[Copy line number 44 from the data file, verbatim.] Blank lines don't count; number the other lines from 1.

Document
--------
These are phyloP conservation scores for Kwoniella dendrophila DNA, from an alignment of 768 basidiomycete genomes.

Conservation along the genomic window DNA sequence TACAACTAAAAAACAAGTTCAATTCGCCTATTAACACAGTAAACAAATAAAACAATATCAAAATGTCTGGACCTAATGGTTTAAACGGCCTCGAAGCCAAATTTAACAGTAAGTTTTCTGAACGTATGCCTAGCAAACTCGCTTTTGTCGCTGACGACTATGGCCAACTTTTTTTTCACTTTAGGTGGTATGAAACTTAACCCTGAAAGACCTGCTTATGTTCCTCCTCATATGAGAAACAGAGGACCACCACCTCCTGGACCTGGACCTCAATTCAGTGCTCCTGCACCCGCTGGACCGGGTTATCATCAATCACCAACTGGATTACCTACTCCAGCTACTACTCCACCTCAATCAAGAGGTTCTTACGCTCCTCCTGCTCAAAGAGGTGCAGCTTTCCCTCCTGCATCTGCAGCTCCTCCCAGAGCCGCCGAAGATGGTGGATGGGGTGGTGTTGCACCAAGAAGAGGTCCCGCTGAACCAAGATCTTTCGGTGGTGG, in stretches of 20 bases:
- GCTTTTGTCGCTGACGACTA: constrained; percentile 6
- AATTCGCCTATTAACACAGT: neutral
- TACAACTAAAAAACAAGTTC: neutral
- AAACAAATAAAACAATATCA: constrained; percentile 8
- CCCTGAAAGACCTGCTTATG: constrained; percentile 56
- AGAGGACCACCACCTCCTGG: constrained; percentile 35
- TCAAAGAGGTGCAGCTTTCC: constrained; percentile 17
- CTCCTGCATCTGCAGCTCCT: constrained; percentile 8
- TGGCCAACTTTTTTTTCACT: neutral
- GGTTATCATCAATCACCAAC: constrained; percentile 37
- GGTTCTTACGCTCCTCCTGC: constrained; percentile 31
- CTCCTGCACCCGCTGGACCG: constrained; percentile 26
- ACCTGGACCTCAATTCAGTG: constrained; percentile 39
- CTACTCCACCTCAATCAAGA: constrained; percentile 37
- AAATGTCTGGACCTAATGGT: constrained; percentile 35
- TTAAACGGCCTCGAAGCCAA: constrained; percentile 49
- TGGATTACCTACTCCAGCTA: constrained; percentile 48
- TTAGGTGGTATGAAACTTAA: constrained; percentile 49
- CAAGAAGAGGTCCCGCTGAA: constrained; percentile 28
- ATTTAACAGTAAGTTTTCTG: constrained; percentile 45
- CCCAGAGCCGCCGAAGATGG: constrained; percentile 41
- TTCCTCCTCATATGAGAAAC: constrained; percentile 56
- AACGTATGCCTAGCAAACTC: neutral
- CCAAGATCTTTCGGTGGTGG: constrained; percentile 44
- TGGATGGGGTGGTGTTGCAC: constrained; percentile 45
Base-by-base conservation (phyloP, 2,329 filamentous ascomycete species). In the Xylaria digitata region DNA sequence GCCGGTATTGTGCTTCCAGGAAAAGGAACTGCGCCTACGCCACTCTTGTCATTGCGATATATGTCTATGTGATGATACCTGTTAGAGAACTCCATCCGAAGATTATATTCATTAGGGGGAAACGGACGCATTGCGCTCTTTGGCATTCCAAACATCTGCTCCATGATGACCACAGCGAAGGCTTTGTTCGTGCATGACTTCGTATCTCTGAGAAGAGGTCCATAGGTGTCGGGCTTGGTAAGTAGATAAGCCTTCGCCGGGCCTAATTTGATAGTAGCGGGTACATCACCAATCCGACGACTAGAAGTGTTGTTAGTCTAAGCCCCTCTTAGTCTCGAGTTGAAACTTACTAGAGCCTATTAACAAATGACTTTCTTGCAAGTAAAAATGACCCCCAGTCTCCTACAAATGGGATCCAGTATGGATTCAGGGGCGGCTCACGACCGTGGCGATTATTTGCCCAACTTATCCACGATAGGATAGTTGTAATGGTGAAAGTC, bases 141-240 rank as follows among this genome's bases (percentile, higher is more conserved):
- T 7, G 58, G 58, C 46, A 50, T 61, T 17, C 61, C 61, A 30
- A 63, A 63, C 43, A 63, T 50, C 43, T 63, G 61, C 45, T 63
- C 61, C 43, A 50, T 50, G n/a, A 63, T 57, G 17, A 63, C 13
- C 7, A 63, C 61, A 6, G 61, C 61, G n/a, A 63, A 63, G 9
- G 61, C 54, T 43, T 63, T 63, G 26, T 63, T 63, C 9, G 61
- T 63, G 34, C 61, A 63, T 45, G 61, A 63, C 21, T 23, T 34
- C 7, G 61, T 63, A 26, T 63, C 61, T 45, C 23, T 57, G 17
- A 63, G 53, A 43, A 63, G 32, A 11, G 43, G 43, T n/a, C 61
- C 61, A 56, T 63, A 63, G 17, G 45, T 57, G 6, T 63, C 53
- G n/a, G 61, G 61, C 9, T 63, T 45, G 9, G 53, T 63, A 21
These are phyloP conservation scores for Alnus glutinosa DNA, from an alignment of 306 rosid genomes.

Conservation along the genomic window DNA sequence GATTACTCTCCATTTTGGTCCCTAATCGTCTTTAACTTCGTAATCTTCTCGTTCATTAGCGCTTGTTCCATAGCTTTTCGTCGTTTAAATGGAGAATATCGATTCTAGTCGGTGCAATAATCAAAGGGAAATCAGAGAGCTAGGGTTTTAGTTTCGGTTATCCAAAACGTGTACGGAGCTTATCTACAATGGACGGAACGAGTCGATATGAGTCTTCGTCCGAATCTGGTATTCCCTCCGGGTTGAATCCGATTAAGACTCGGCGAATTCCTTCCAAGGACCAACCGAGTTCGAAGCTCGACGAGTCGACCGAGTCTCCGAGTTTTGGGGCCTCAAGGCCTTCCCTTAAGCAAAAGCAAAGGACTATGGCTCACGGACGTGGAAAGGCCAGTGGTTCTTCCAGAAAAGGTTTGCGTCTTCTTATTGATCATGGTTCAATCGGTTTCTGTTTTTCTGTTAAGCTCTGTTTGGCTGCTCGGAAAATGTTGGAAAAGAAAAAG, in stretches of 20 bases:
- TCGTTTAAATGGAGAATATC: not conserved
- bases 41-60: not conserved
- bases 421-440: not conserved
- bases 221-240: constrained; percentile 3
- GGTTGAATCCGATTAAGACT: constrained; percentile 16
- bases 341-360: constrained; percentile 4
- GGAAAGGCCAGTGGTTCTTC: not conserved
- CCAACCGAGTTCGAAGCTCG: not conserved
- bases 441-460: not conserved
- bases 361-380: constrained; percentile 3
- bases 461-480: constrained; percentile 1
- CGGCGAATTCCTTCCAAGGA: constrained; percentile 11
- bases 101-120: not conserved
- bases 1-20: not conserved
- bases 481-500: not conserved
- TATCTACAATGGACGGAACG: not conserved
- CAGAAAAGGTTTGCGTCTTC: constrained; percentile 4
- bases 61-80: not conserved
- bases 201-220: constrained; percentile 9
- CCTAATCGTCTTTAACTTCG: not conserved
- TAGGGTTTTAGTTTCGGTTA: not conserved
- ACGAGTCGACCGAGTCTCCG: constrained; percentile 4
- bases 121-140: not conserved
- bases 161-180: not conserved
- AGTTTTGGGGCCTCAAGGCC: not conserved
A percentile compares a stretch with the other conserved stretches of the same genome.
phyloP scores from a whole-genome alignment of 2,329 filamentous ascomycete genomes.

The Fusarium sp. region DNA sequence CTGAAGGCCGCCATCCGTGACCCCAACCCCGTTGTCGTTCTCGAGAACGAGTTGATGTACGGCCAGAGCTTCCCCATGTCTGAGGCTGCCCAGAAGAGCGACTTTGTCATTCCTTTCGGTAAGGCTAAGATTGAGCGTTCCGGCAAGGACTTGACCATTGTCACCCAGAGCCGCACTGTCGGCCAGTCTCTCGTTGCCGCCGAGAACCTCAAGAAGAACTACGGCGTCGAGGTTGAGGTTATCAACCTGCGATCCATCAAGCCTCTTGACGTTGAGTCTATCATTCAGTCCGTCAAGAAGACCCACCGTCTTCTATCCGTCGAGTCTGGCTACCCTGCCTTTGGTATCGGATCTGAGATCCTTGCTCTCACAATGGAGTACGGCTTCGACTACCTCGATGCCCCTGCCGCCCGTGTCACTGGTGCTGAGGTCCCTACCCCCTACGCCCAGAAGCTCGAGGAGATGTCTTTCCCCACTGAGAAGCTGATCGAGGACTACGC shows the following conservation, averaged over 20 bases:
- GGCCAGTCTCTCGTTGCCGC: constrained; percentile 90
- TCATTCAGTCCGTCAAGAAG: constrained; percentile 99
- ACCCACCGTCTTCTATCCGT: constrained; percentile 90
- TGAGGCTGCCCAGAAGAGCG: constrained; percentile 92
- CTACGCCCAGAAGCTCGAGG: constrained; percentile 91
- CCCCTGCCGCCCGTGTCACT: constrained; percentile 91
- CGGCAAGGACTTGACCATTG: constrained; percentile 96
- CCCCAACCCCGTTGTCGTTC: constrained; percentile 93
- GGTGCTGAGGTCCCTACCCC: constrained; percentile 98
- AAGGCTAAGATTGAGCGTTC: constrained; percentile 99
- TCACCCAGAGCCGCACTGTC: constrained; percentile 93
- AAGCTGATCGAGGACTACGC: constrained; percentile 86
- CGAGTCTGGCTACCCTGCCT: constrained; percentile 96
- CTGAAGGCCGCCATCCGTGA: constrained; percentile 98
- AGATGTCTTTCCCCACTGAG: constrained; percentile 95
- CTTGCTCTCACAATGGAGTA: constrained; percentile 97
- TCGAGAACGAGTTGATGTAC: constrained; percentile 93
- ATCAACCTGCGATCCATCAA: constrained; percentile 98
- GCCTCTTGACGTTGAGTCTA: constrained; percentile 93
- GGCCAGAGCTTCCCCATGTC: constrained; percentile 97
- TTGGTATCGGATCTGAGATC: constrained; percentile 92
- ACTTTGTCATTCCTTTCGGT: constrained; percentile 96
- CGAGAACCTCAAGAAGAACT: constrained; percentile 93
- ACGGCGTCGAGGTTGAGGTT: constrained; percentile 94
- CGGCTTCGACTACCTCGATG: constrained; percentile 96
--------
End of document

- bases 221-240: constrained; percentile 3